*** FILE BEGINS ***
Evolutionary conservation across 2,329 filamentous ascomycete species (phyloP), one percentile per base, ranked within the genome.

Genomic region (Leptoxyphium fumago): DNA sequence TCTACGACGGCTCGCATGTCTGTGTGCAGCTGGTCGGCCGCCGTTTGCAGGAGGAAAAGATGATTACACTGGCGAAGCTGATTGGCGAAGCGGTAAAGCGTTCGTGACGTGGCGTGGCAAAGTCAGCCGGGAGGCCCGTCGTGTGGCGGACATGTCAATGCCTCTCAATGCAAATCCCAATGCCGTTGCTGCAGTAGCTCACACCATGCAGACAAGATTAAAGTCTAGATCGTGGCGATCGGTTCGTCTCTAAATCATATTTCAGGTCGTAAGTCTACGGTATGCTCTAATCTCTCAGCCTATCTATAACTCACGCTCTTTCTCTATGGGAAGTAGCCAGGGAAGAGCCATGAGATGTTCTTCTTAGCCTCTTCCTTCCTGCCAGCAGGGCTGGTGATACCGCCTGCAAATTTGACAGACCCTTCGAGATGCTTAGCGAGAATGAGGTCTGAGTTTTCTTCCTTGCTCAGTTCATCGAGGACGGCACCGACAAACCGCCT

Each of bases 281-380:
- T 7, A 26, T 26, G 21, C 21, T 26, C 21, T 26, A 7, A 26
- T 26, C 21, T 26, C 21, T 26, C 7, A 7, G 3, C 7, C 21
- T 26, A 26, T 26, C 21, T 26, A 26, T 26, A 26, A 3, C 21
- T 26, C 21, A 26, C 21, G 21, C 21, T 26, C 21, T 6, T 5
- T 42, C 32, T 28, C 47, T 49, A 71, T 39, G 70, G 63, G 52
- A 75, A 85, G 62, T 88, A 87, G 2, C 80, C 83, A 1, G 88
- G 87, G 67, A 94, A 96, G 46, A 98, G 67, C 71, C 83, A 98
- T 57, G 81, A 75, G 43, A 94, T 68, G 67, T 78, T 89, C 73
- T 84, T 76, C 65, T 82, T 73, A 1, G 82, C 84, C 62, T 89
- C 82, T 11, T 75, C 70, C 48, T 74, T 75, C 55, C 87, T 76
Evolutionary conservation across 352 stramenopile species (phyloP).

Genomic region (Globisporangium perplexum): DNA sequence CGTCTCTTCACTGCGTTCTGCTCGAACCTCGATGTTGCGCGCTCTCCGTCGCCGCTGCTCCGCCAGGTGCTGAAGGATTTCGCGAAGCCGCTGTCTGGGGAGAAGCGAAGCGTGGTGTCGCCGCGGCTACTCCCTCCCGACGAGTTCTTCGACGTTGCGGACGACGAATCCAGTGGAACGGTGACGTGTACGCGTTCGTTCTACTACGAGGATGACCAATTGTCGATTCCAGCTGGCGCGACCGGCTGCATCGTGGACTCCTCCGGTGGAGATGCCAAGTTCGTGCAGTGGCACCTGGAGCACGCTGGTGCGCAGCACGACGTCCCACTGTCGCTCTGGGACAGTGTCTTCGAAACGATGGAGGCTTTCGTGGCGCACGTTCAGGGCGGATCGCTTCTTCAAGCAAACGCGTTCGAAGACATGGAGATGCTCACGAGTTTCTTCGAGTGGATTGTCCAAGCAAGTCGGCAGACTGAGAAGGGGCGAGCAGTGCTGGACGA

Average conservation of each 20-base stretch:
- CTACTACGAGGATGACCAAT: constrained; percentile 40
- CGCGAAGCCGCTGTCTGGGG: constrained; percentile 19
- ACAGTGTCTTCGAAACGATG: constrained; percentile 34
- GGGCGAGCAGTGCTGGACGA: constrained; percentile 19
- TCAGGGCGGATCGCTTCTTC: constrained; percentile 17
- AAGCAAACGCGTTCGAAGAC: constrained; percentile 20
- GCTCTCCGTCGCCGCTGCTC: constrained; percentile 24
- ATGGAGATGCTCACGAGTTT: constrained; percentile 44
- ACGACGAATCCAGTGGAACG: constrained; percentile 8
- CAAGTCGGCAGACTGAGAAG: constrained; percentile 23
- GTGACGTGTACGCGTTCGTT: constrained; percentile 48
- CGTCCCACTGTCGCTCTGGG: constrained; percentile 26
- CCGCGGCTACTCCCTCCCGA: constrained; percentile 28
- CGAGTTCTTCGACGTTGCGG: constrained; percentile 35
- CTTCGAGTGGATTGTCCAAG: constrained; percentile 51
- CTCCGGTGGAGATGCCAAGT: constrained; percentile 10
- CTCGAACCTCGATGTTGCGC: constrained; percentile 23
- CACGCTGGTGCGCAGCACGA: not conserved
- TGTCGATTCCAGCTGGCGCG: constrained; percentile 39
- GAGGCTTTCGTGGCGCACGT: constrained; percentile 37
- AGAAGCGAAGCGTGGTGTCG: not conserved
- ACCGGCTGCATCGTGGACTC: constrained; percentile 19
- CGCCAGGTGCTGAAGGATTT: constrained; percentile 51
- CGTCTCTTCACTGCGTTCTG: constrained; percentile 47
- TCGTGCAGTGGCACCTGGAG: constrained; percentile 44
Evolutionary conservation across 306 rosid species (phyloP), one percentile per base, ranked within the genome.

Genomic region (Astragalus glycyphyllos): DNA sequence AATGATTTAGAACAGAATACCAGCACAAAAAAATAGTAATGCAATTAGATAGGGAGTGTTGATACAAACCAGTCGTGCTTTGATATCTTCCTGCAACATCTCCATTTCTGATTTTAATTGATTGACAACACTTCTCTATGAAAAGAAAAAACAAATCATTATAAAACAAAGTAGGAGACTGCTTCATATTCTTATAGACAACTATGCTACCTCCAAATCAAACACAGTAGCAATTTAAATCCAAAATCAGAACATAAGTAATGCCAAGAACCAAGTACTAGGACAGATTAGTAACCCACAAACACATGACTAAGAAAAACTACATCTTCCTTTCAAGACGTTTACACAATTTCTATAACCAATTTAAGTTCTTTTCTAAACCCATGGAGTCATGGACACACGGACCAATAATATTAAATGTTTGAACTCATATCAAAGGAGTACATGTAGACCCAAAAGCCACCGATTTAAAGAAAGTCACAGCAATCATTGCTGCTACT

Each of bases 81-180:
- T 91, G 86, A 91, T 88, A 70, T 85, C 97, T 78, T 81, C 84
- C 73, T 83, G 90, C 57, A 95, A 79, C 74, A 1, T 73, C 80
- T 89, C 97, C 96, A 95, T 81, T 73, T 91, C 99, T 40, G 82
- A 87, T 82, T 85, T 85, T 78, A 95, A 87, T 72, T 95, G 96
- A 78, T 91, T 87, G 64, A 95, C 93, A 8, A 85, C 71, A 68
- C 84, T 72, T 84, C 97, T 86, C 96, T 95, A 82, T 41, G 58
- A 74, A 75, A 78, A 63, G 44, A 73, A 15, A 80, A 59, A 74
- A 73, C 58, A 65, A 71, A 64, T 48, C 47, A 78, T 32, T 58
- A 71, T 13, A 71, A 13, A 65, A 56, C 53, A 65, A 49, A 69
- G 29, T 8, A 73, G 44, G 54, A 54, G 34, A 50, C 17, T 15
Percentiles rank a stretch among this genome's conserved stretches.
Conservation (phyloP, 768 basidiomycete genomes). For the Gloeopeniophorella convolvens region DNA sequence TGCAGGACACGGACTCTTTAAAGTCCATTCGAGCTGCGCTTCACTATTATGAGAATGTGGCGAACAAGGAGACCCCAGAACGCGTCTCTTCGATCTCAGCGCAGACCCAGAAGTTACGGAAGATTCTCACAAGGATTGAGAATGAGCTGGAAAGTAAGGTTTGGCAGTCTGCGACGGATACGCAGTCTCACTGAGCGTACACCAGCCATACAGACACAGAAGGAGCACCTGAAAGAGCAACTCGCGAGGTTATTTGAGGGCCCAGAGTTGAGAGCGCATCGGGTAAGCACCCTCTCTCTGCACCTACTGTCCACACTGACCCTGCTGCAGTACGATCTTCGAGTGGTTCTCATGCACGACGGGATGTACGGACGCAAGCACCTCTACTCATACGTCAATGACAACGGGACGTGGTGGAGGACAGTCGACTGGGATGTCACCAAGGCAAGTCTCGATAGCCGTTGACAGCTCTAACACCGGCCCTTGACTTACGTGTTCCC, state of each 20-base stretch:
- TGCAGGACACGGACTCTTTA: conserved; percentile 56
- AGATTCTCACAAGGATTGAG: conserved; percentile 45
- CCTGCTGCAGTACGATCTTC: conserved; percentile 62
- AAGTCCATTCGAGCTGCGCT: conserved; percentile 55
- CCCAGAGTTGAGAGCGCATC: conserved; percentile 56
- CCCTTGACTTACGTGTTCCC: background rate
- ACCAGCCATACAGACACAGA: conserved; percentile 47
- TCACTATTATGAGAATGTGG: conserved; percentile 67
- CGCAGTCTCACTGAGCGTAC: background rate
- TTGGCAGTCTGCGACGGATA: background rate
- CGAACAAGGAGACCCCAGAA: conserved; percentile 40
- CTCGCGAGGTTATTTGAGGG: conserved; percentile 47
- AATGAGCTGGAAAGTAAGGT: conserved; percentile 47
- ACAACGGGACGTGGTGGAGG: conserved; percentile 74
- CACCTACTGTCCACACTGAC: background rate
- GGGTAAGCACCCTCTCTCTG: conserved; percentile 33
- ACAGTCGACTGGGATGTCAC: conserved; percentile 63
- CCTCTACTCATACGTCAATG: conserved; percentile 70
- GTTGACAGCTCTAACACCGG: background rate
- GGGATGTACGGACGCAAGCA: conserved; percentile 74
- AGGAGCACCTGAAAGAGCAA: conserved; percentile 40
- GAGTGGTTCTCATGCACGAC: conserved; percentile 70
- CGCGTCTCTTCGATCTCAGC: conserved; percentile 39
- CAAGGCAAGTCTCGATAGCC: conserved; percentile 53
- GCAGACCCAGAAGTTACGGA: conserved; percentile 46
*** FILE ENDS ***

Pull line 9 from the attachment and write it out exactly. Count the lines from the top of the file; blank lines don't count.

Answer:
- A 75, A 85, G 62, T 88, A 87, G 2, C 80, C 83, A 1, G 88